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5 min read

Beyond the Classroom:A Family’s Expedition to Antarctica

A trip to Antarctica warrants an excuse to miss school.

Three weeks before embarking on our first journey to Antarctica, I found myself in the school counselor's office with my 15-year-old son, Scott, making a passionate case for why this trip justified his absence from school for two weeks. Armed with the cruise itinerary and rehearsed arguments, we nervously explained the educational value of this once-in-a-lifetime experience. Looking back, we laughed at how we tried to oversell the trip, eventually realizing the simple truth: the allure of Antarctica speaks for itself. The counselor's enthusiastic support and assurance that Scott would learn more during this trip than in two weeks of schoolwork sealed our decision with high-fives.

Preparing for the Antarctic cold required acquiring specific gear, but Scott's interest lay in choosing the right photography and videography equipment. He dedicated hours to researching cameras, GoPros, selfie sticks, and gimbals on YouTube. We already had most of the necessary gear, needing only a few extras for battery life and storage. I tasked Scott with managing all our equipment, deciding which to use each day, and editing our footage. This responsibility not only kept him engaged but also honed a valuable skill in an era dominated by screens. Sharing his experiences on social media, particularly Snapchat, became a key part of his enjoyment.

For Scott, this trip marked his first cruise and his introduction to the wonders of not only Antarctica, but the lifestyle of a passenger. This cruise, aboard the luxurious Scenic Eclipse, complete with butler service and a spa, added a humorous element as we reminded Scott not to expect such extravagance at home. The ship's evening entertainment featured a classically trained Serbian pianist who, taken with Scott's self-learned pop renditions on the piano, offered him impromptu lessons, enriching his experience further. The cruise's all-inclusive setup was particularly appealing for a teenager like Scott, offering endless culinary delights and the chance to taste dishes from across the globe at any hour. Moreover, Scott's interactions with crew members from diverse nationalities provided him with a rare opportunity to engage with a variety of accents and cultures, enhancing his worldly perspective in ways that years of travel might not achieve. Unique to Scenic, the cruise's 'open bridge' policy allowed Scott frequent visits to deck 7, where he stood beside Captain Ned and the navigational team, absorbing their expertise in maritime navigation. This learning experience was complemented by a tour and presentation in the engine room led by the Chief Engineer, showcasing the technical prowess behind the vessel's operation.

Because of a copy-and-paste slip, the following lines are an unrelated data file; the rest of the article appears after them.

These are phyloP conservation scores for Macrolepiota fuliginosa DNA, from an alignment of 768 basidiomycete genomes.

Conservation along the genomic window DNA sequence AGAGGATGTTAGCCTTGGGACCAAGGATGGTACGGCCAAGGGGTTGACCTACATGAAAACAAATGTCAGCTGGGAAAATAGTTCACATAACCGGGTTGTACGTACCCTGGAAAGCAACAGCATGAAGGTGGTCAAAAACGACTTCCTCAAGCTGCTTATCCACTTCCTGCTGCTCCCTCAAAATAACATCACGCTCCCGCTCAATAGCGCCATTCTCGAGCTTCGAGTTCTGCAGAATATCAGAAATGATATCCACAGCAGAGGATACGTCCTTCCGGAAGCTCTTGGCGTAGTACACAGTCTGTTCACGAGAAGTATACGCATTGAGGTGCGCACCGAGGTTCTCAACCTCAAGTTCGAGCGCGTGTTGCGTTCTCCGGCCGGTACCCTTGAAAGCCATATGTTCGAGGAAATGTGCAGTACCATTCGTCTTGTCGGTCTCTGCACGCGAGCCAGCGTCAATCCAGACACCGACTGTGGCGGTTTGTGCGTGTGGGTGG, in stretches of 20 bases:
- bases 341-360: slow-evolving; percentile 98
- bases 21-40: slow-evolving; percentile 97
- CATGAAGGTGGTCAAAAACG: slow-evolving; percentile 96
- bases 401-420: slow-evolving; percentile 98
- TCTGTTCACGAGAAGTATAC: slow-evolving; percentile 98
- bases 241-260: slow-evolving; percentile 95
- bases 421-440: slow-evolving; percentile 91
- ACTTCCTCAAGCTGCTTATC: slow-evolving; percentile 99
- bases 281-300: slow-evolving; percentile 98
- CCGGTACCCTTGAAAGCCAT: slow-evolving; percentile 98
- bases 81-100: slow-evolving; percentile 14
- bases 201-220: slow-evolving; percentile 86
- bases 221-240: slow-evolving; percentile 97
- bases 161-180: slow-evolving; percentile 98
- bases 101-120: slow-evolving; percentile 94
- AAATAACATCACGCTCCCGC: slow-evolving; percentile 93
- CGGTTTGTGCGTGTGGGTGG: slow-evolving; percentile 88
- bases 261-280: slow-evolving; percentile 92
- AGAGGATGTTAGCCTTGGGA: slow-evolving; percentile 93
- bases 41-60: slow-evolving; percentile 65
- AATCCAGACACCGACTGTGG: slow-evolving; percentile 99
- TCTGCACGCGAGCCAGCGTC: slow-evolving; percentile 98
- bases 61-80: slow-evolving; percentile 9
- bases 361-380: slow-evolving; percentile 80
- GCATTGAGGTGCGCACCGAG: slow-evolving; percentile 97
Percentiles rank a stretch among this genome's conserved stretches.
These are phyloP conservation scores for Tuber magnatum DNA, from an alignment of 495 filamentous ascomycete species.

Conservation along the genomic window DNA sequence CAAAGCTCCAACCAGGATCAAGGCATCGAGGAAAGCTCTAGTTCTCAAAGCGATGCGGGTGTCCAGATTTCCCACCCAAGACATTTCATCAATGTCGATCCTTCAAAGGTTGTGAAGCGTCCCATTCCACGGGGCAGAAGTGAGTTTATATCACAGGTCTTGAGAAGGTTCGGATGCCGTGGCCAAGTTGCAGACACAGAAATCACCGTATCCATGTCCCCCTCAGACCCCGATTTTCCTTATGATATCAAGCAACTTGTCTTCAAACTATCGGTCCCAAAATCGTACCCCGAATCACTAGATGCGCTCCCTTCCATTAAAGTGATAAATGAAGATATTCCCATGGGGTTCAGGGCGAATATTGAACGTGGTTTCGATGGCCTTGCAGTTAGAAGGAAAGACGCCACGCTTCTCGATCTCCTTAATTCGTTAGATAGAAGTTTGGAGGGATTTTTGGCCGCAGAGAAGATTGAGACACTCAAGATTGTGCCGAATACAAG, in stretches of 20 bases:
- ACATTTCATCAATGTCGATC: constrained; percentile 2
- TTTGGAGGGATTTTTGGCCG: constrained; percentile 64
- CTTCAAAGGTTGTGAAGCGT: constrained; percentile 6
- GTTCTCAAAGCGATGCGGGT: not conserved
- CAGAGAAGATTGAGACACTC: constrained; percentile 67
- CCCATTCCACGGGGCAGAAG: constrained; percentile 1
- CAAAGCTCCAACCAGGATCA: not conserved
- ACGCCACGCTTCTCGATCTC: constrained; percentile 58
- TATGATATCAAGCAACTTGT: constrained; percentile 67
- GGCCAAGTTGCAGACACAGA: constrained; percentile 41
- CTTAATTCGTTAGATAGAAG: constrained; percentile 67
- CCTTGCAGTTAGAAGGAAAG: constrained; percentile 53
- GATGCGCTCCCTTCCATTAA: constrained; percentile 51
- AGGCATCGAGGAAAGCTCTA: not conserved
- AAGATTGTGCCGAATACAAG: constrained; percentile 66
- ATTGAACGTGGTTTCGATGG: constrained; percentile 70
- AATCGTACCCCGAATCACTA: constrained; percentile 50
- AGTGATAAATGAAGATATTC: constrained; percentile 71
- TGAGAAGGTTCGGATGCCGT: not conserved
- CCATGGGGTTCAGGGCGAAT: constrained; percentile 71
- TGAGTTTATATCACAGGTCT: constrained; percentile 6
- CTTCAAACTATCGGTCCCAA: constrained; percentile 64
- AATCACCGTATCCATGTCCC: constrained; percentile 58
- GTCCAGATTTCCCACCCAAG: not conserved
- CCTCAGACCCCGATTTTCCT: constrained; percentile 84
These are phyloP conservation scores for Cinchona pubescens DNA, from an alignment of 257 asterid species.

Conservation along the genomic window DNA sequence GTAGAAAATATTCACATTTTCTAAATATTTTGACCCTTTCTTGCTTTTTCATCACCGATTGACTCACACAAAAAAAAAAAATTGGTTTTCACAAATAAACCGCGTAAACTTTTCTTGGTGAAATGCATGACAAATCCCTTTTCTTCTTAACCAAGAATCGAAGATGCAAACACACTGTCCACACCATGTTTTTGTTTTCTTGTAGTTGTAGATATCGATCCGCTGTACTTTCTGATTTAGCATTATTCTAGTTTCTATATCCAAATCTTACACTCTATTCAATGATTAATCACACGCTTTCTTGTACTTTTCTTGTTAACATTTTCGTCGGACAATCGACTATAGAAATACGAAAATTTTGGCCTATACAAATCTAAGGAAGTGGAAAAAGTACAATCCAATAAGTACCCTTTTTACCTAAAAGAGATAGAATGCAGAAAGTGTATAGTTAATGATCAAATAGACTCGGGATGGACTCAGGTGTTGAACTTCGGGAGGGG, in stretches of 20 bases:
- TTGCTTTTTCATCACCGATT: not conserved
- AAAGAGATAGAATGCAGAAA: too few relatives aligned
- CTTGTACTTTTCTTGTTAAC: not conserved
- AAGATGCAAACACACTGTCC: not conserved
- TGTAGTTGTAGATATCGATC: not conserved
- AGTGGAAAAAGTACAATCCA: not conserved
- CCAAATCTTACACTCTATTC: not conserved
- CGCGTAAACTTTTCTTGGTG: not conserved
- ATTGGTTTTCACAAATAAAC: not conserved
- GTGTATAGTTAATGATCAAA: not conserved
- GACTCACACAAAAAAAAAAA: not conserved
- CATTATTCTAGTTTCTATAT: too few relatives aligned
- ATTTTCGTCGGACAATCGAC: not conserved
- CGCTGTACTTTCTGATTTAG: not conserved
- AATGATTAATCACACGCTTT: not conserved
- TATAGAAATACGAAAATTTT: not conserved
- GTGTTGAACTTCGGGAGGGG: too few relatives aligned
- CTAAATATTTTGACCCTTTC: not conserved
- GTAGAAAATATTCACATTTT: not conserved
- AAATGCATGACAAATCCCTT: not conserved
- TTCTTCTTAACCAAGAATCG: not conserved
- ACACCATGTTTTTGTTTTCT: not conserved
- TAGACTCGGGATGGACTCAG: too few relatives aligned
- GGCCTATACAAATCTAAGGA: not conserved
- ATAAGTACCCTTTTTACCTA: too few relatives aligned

Ideally, the nature of expedition travel is what made the whole trip more enjoyable for Scott. Specifically, an expedition cruise aims to enhance your experience off the ship, and the activities that we participated in were enough to keep a teenager engaged and active. Between Zodiac landings, hikes, kayaking, paddle-boarding and a helicopter ride, daily norms were hard to explain back home. One of these activities in and of itself is amazing, but to engage in such opportunities daily was too good to believe. The expedition leaders were young adults, who had a passion for the outdoors, which was ‘cool’ to Scott. These Discovery Leaders made learning fun thanks to the interactive nature of our surroundings. Words can barely express the feeling, or the sound created by a Humpback whale while kayaking 20 yards away. The expedition leaders were quick to tell us that we were getting spoiled, and nothing else may ever compare.

Among the 162 passengers, Scott was one of only three minors, making his time with us, devoid of peers, a significant adjustment. Spending 2 weeks with mom & dad without friends may seem like eternity, and without a doubt, he needed his space from us but overall, he managed his emotions well. We opted to overlook the occasional eye roll or 1-word ‘Bruh’ response. All his brief annoyances at us, were overshadowed by the sheer excitement on his face from taking off on a helicopter from a ship, doing a front flip polar-plunge into 30-degree Fahrenheit water, listening to the sounds of a penguin or fur seal arguing with one another, or even something as simple as trying to walk steadily across the ship’s lounge while navigating the Drake Passage.


My memory of this cruise is fortunately logged in photos and videos, but the feeling of having Scott with us is etched in my heart. If I could give any advice to somebody considering taking their teenagers, or their ‘grand teenagers’ along on a journey that isn’t mainstream, then I would emphatically encourage it. State your case to take them out of school and go learn and share together. Trust me, there will always be another sports game to play in too. The trend in ‘gramping’, a concept for grandparents to take their grandchildren on a ‘skip-gen’ (skip-a-generation) travel has increased since the pandemic, and I would argue that teenagers are more respectful and admiring of the quality time spent with their grandparents. Gifting travel for special occasions will reap heartfelt rewards way above any monetary thing we could gift them. Teens might be captivated by the allure of the latest iPhone, VR headset, Lululemon leggings, or trendy sneakers, but what truly leaves a lasting impression is the quality time spent together. Trips create unforgettable stories that last a lifetime, offering impactful experiences that not only enrich their lives but also become cherished memories. Ultimately, it's the shared moments that stand out as the most significant, enduring legacy.